Having an insatiable appetite for the blood of virgins was all well and good but his uncontrollable lust became a constant bone of contention. Certain items acted as his Kryptonite and a slice of sacramental garlic bread was enough to bring the Count to his knees. Sacred crucifixes were also handy for provoking his repulsion and a wild rose rested upon his casket lid was enough to render him bedridden indefinitely. Natural sunlight and sacred bullets could do a number on him too, while a stake driven through the heart would put paid to his nocturnal pursuits permanently. That said, you’d have to track him down first and he had no intention of being an easy target. As for his uncanny knack for seducing the weak-willed into submission, the promise of eternal life proved fruitless to resist and his libido was certainly never in question. Erectile dysfunction can be a bitch when you enter into your twilight years but, after centuries of habitual masturbation in the confines of his plush coffin, this was never an issue for the Count. My mother always warned me that excessive wanking would lead to blindness but he is living proof that it was all a crock of shit. Should I continue at my current rate of knots, I’ll still be alive and well at 500 and I have Dracula to thank for that.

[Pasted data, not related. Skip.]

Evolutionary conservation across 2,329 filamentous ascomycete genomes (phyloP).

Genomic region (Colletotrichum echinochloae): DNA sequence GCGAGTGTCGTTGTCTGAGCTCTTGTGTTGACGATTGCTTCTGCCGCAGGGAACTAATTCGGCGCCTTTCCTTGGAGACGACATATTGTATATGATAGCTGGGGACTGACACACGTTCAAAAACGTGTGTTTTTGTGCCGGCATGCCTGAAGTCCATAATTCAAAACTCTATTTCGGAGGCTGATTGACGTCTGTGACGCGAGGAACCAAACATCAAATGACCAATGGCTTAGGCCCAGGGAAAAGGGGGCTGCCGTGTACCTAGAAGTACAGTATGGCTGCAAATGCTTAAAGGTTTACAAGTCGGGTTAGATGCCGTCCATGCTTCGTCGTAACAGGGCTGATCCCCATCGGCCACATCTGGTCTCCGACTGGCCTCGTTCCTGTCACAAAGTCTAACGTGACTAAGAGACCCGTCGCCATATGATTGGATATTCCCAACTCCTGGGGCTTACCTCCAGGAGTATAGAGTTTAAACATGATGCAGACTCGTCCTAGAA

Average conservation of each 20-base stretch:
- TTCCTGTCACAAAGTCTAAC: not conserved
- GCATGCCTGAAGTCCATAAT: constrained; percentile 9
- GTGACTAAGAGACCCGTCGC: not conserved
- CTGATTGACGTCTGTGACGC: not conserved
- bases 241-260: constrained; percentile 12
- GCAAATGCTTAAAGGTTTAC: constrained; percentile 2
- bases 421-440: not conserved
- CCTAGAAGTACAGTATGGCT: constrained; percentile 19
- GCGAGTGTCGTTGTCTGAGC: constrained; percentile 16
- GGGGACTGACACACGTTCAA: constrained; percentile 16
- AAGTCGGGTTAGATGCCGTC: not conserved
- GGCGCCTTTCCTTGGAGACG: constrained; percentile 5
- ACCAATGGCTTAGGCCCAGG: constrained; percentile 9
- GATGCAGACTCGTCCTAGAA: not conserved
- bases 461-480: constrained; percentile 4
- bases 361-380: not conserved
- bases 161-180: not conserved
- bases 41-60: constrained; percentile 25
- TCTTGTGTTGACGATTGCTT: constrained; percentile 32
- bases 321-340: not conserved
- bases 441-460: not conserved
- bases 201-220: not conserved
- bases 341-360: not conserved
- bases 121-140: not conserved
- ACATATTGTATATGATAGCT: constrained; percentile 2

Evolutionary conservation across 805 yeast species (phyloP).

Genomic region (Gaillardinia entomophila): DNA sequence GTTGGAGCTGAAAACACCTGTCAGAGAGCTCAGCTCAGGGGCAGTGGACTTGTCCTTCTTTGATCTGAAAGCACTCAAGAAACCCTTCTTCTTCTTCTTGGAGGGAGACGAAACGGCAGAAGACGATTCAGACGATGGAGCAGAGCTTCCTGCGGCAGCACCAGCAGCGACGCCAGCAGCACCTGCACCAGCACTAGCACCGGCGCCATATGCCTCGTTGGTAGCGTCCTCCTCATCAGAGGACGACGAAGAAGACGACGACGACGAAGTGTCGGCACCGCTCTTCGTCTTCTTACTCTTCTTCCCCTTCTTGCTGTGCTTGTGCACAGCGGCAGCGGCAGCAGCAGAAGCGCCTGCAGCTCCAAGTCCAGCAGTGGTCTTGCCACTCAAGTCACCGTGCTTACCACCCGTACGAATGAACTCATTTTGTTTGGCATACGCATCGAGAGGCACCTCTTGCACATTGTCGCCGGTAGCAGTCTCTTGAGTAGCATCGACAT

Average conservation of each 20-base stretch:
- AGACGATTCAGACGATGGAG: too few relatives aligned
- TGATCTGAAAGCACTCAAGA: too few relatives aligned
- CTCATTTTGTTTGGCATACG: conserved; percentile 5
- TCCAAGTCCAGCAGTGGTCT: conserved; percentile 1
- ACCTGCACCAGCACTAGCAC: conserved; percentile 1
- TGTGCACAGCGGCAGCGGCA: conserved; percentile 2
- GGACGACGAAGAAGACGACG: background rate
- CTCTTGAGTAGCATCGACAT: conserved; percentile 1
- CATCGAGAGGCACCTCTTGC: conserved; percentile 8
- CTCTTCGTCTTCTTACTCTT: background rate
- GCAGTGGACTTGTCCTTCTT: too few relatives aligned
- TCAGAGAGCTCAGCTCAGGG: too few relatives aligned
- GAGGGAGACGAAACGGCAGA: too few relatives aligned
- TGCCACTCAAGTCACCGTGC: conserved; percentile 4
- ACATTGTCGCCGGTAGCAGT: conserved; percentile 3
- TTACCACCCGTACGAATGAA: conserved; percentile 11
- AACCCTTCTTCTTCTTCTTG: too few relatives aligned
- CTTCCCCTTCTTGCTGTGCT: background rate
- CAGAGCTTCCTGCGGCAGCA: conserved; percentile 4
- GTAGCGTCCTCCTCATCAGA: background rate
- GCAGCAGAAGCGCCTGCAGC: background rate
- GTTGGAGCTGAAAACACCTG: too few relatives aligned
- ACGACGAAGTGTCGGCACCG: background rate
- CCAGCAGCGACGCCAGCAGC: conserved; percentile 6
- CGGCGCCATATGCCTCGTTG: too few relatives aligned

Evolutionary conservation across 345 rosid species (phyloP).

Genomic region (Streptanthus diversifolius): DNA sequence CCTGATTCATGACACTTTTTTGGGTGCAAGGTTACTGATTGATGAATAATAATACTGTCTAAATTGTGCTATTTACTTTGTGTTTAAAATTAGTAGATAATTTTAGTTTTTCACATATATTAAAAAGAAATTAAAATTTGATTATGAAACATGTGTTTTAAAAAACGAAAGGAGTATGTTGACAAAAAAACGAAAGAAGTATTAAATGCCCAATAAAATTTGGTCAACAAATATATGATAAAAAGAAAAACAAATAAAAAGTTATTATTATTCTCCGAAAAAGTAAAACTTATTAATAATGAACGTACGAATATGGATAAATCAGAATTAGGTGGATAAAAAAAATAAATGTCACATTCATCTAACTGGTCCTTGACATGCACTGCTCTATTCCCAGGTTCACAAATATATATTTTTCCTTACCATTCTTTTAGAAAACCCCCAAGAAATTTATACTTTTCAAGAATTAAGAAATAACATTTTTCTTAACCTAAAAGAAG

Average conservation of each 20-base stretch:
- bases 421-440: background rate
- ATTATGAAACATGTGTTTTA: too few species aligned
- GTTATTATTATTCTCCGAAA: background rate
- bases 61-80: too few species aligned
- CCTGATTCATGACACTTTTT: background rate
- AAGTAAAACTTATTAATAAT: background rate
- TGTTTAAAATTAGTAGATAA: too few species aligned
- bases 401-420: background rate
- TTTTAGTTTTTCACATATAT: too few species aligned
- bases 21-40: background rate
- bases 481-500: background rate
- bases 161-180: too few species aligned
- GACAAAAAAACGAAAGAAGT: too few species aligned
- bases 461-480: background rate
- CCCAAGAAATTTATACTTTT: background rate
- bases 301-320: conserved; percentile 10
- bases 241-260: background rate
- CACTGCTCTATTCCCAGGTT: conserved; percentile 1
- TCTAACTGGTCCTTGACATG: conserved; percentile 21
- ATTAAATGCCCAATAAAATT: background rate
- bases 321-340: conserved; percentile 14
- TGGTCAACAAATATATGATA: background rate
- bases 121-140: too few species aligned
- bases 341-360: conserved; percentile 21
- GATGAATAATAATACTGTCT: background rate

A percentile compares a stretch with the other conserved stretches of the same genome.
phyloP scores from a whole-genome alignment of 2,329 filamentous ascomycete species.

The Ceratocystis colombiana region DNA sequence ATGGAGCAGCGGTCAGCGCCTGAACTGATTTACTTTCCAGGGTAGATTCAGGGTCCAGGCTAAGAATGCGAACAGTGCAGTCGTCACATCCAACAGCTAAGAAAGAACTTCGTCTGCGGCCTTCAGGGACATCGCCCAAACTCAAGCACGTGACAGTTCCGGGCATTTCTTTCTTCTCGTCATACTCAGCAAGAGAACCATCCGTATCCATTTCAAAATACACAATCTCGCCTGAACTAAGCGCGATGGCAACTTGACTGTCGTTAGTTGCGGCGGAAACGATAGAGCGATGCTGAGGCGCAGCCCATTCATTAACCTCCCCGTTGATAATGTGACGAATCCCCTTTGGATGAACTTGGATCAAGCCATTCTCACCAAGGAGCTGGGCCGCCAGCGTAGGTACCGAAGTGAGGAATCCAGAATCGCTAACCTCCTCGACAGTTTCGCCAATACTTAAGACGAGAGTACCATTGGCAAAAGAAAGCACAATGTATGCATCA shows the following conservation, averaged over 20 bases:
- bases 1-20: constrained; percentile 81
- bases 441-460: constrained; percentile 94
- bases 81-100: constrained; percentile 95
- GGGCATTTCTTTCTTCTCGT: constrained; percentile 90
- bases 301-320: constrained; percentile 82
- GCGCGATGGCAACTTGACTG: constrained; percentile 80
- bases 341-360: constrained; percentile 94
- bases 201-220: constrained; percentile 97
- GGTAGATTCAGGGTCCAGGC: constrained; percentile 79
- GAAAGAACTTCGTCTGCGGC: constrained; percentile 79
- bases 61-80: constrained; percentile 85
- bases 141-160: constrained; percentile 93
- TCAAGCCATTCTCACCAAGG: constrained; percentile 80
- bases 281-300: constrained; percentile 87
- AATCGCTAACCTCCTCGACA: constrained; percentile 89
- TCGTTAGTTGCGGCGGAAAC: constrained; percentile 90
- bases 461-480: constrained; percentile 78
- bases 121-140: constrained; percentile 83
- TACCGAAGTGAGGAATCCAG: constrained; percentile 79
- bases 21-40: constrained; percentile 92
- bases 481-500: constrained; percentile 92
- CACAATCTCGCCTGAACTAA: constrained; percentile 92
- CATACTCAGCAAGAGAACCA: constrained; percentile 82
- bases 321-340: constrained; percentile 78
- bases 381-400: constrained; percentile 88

Unfortunately for Nosferatu, personal services were a troublesome endeavor due to possessing the world’s worst manicure. Arriving on the scene in 1921 courtesy of a German studio, this particular bloodsucker met fierce resistance from Stoker’s widow, who filed for a copyright infringement suit in an attempt to stop him in his tracks. Count Orlok was then forced to deviate from the path in order not to provoke further wrath and, while Dracula was popular with the ladies, Orlok found it hard just earning himself a sympathy fuck. No amount of beauty sleep could correct his crooked posture and dashing looks eluded him in favor of a face to test even a mother’s gag reflex. As a result, Nosferatu was forced to reevaluate his technique as recruiting a legion of followers would be a stretch without chloroform. Thus, he killed his victims outright and blamed it on the plague instead. I felt bad for Orlok as he was forced to exist in his more illustrious cousin’s shadow and never enjoyed the same level of popularity. However, I feared him just as much as Count Dracula, if not more so, as nobody wishes to wake from their slumber to see his unsightly mug bearing down on you.